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Nobel Prize for Medicine 2018 for the immunotherapy of tumors: the comment of Prof. Bonini

07 November 2018

In the 90s, separately, two scientists identified different molecules that function as a brake on the immune system, preventing it from recognizing and attacking cancer cells: thanks to this discovery, James P. Allison and Tasuku Honjo won the Nobel Prize for Medicine o Physiology 2018. Allison has opened the way to this research by studying proteins that make the immune system “fall asleep” and sensing their great potential: by manipulating their natural brake would have been possible to attack tumors with new weapons. Honjo contributed by discovering a protein on immune cells and eventually revealed that it also operates as a brake, but with a different mechanism of action.

Both findings have translated over time into new approaches to cancer therapy that proved to be strikingly effective in the fight against cancer.

We discussed this with Chiara Bonini, Professor of Hematology at UniSR and Head of the Experimental Hematology Unit of the IRCCS San Raffaele Hospital.

Prof. Bonini, is this Nobel important?

Yes, it definitely is: it is an important Nobel, fair, that gives hope. The Nobel Prize for Medicine must give hope, and this one in particular does so, because it rewards the discovery, choosing two great scientists that represent it, of the mechanisms through which the cancer cells “restrain” the immune system and make sure that this does not see the tumor, and therefore cannot fight it. Thanks to the studies of these researchers, we have dramatically enriched our knowledge of these mechanisms: to know them means that we can also modify them, by removing the “brake” to the immune system and unleashing this natural weapon to recognize and attack cancer cells. It is a Nobel Prize awarded to tumor immunotherapy [which studies how to “exploit” the immune system to fight cancer, Editor’s note].

Of all the researchers involved in this field, why were Allison and Honjo selected?

Because they were the first to discover the two molecules that prevent the immune system from the in tumor recognition: CTLA-4, discovered by Allison in 1991, and PD-1, identified by Honjo a year later. Such molecules are expressed by T lymphocytes (cells of the immune system) when they deplete their function; the tumor exploits this feature to inhibit the lymphocyte by binding to these receptors. “Masking” these molecules with antibodies (anti-CTLA-4 and anti-PD-1) makes it sure that the lymphocytes are no longer inhibited, and therefore are able to recognize and attack the tumor. CTLA-4 and PD-1 are still the most exploited molecules from a clinical point of view, in recognition of the value and importance of this discovery that unquestionably deserves the Nobel Prize.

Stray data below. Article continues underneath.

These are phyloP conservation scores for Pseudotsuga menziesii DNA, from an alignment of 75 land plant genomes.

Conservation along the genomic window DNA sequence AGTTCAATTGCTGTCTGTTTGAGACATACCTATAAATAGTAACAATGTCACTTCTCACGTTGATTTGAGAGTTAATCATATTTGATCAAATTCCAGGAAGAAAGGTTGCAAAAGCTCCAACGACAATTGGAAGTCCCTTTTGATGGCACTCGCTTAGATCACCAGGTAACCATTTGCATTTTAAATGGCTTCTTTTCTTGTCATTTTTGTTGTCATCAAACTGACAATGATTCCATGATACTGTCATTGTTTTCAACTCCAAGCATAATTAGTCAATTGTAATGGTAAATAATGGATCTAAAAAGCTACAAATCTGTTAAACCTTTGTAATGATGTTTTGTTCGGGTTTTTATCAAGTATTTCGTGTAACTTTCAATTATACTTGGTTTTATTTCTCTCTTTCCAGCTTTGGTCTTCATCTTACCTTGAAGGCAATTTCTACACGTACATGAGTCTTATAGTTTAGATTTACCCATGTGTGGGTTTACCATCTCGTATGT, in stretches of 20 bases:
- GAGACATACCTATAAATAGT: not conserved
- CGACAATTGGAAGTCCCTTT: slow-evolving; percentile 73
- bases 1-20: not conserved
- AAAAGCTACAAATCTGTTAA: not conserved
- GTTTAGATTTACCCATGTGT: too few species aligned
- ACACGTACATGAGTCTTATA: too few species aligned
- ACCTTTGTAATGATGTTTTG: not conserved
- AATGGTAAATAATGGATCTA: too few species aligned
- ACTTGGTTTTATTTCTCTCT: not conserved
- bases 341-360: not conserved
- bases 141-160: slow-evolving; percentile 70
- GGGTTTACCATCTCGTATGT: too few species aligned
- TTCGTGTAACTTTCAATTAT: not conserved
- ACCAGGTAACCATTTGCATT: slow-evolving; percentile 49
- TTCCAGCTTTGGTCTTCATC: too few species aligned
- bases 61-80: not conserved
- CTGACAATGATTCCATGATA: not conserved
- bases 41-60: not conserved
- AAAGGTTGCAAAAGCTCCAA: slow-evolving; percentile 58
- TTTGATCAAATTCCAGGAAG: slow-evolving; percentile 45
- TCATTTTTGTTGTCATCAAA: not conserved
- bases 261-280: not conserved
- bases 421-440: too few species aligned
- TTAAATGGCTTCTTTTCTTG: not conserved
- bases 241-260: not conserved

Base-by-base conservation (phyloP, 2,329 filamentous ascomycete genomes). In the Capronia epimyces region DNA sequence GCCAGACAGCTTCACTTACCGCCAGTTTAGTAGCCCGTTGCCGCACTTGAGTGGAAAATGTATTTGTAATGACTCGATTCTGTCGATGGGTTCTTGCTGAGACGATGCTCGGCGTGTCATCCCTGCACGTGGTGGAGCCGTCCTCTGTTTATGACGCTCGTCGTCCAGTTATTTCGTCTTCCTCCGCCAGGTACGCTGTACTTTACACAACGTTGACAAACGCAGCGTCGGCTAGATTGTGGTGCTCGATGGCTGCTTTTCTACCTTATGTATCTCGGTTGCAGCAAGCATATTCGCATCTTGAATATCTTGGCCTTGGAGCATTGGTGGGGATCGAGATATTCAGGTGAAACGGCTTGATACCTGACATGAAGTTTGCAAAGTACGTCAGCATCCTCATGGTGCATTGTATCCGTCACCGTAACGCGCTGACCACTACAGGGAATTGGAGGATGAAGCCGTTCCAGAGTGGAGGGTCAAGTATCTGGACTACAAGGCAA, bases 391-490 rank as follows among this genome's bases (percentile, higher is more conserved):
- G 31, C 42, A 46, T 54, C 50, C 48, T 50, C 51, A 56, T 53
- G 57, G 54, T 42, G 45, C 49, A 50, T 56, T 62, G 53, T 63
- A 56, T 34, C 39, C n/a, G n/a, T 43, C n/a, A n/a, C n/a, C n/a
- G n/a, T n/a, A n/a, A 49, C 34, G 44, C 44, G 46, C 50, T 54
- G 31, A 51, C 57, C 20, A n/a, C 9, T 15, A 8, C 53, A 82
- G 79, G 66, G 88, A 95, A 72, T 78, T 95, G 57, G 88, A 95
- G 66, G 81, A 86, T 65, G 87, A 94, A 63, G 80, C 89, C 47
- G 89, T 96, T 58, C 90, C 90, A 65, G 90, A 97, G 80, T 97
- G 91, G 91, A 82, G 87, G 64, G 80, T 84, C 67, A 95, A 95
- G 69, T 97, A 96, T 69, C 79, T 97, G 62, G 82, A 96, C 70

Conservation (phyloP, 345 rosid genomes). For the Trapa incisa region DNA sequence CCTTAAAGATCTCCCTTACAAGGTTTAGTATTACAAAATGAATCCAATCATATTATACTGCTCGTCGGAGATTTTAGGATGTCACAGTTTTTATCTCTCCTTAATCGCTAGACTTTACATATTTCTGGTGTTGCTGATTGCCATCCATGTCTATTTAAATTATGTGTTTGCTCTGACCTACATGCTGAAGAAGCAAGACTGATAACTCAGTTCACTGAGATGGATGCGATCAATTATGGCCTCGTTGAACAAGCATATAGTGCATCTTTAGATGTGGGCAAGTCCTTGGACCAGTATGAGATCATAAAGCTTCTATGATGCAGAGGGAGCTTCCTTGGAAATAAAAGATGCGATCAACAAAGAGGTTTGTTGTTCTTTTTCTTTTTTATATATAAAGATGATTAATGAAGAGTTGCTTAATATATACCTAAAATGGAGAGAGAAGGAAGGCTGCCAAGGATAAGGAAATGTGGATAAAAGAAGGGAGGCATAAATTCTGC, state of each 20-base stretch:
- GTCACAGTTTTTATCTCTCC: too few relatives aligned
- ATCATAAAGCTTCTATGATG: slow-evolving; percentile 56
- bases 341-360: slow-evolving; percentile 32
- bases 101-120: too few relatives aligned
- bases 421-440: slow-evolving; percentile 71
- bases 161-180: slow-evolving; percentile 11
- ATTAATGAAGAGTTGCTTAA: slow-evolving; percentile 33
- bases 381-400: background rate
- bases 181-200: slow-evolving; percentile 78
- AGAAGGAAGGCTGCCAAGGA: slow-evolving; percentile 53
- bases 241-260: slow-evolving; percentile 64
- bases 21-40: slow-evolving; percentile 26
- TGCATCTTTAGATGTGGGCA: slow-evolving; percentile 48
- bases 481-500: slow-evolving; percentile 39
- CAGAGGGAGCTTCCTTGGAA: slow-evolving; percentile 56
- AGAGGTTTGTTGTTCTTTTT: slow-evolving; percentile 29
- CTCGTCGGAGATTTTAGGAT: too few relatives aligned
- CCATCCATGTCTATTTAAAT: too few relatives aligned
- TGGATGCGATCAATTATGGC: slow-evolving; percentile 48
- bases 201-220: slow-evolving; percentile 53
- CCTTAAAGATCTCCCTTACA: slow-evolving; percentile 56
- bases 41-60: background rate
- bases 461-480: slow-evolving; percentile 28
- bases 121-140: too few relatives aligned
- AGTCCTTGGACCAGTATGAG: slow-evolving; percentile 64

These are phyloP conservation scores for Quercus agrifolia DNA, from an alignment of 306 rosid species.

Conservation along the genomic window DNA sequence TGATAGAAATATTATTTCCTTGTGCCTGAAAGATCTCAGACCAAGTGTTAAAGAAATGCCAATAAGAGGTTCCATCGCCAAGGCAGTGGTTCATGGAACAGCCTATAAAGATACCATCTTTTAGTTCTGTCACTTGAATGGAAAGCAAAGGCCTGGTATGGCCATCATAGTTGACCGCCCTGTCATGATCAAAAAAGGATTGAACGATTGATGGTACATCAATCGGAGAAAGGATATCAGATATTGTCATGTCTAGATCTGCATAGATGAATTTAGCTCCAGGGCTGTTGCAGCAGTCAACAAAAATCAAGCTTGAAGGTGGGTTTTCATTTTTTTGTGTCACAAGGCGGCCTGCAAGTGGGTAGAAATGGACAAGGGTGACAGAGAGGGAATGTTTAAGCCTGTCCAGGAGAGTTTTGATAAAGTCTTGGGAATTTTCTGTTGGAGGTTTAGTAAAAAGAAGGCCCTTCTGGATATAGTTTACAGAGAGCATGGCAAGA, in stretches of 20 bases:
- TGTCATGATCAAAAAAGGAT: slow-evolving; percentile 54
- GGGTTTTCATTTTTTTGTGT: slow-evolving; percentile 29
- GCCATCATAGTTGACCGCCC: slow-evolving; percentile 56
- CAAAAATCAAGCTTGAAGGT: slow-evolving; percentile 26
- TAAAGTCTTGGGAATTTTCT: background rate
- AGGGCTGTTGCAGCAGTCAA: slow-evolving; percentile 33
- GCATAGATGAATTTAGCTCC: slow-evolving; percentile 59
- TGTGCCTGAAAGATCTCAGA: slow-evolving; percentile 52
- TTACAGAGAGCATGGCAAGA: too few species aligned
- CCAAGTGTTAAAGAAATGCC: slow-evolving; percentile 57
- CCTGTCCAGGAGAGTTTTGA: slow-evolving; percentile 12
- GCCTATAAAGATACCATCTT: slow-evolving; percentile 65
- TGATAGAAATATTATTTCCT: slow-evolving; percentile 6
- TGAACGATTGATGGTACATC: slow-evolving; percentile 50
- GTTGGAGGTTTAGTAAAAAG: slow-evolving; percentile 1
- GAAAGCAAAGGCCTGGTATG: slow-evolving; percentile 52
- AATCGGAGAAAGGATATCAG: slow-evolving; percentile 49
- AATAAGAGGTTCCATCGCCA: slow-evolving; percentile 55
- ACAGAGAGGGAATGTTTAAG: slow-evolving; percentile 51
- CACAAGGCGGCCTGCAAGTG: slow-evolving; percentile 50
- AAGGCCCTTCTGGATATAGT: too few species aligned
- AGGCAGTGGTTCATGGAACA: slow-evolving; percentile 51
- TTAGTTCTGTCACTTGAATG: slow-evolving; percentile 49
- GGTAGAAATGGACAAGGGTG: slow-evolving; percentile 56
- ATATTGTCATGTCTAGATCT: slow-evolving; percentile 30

Upper left: Activation of T cells requires that the T-cell receptor binds to structures on other immune cells recognized as ”non-self”. A protein functioning as a T-cell accelerator is also required for T cell activation. CTLA- 4 functions as a brake on T cells that inhibits the function of the accelerator. Lower left: Antibodies (blue) against CTLA-4 block the function of the brake leading to activation of T cells and attack on cancer cells. Upper right: PD-1 is another T-cell brake that inhibits T-cell activation. Lower right: Antibodies against PD-1 inhibit the function of the brake leading to activation of T cells and highly efficient attack on cancer cells. Picture modified from: © Mattias Karlén / The Nobel Committee for Physiology or Medicine.

Tumor immunotherapy: where are we in San Raffaele?

In San Raffaele we have an enthusiastic and very well-coordinated community of researchers dealing with tumor immunotherapy. The wealth of skills of our researchers allows us to study, in a very detailed way, the multiple and complex aspects of the encounter between the tumor cell and the immune system. Clinically, San Raffaele is a center of excellence that sees very high numbers of patients affected by different kinds of tumor, and that manages them with great care at every stage, from diagnosis to the therapeutic path.

In my opinion, the important aspect is that in our Institute the assistance and research activities combine perfectly. The presence of a hospital, with doctors who attract and visit patients in all the stages of different diseases, is a true benefit for the research, because it translates into a contribution of information, samples and the possibility of studying these pathologies always better. The result is a virtuous circle that gives credibility and visibility to the Institute, which in this way becomes a reference center for the patient who needs treatment according to the best guidelines, but also – if necessary – with the last experimental drug.

What is like working and studying at San Raffaele?

Working at San Raffaele is a privilege. The new drugs, especially those deriving from this kind of research, are very expensive, in their preclinical preparation, but especially in their production. San Raffaele remains an almost miraculous Institute, in a difficult country that invests very little in research. As for being a student at the Vita-Salute San Raffaele University, I think we should ask them directly; what is certain is that the aspects that I spoke about – among which the close and profitable collaboration between research and clinic – are at hand, ready to be analyzed and embraced by our students.

On the left, James P. Allison; on the right, Tasuku Honjo. Author: Niklas Elmehed. © Nobel Media

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